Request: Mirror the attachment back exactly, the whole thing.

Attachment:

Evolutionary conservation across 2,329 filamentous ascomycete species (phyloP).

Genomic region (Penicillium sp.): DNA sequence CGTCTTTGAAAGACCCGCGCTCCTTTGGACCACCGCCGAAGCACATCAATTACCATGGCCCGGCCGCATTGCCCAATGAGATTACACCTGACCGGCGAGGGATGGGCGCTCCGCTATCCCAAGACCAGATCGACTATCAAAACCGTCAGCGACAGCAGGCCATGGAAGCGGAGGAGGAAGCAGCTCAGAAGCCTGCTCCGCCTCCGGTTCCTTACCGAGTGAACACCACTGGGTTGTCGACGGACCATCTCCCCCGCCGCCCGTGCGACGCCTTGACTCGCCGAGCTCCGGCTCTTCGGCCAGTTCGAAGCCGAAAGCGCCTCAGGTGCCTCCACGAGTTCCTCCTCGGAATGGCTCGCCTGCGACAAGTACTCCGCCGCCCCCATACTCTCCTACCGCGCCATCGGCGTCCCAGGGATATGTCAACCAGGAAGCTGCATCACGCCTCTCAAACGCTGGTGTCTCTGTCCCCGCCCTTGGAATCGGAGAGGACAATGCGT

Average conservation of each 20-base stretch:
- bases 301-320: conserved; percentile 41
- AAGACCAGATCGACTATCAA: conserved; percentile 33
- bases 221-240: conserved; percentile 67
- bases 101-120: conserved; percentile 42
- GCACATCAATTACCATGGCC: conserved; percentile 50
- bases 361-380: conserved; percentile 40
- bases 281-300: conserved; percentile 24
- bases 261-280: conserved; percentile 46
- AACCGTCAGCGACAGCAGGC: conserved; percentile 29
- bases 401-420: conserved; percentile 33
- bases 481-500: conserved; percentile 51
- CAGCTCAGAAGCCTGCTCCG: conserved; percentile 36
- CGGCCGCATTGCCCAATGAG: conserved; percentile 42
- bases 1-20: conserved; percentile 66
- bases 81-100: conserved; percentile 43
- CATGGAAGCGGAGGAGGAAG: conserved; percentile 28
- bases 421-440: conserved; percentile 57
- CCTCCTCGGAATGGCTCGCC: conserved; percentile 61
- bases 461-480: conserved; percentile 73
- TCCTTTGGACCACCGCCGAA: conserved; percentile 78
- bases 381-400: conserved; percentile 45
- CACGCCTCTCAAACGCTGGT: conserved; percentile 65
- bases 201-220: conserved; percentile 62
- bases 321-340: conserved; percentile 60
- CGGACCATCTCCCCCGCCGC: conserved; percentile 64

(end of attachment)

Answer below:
Evolutionary conservation across 2,329 filamentous ascomycete species (phyloP).

Genomic region (Penicillium sp.): DNA sequence CGTCTTTGAAAGACCCGCGCTCCTTTGGACCACCGCCGAAGCACATCAATTACCATGGCCCGGCCGCATTGCCCAATGAGATTACACCTGACCGGCGAGGGATGGGCGCTCCGCTATCCCAAGACCAGATCGACTATCAAAACCGTCAGCGACAGCAGGCCATGGAAGCGGAGGAGGAAGCAGCTCAGAAGCCTGCTCCGCCTCCGGTTCCTTACCGAGTGAACACCACTGGGTTGTCGACGGACCATCTCCCCCGCCGCCCGTGCGACGCCTTGACTCGCCGAGCTCCGGCTCTTCGGCCAGTTCGAAGCCGAAAGCGCCTCAGGTGCCTCCACGAGTTCCTCCTCGGAATGGCTCGCCTGCGACAAGTACTCCGCCGCCCCCATACTCTCCTACCGCGCCATCGGCGTCCCAGGGATATGTCAACCAGGAAGCTGCATCACGCCTCTCAAACGCTGGTGTCTCTGTCCCCGCCCTTGGAATCGGAGAGGACAATGCGT

Average conservation of each 20-base stretch:
- bases 301-320: conserved; percentile 41
- AAGACCAGATCGACTATCAA: conserved; percentile 33
- bases 221-240: conserved; percentile 67
- bases 101-120: conserved; percentile 42
- GCACATCAATTACCATGGCC: conserved; percentile 50
- bases 361-380: conserved; percentile 40
- bases 281-300: conserved; percentile 24
- bases 261-280: conserved; percentile 46
- AACCGTCAGCGACAGCAGGC: conserved; percentile 29
- bases 401-420: conserved; percentile 33
- bases 481-500: conserved; percentile 51
- CAGCTCAGAAGCCTGCTCCG: conserved; percentile 36
- CGGCCGCATTGCCCAATGAG: conserved; percentile 42
- bases 1-20: conserved; percentile 66
- bases 81-100: conserved; percentile 43
- CATGGAAGCGGAGGAGGAAG: conserved; percentile 28
- bases 421-440: conserved; percentile 57
- CCTCCTCGGAATGGCTCGCC: conserved; percentile 61
- bases 461-480: conserved; percentile 73
- TCCTTTGGACCACCGCCGAA: conserved; percentile 78
- bases 381-400: conserved; percentile 45
- CACGCCTCTCAAACGCTGGT: conserved; percentile 65
- bases 201-220: conserved; percentile 62
- bases 321-340: conserved; percentile 60
- CGGACCATCTCCCCCGCCGC: conserved; percentile 64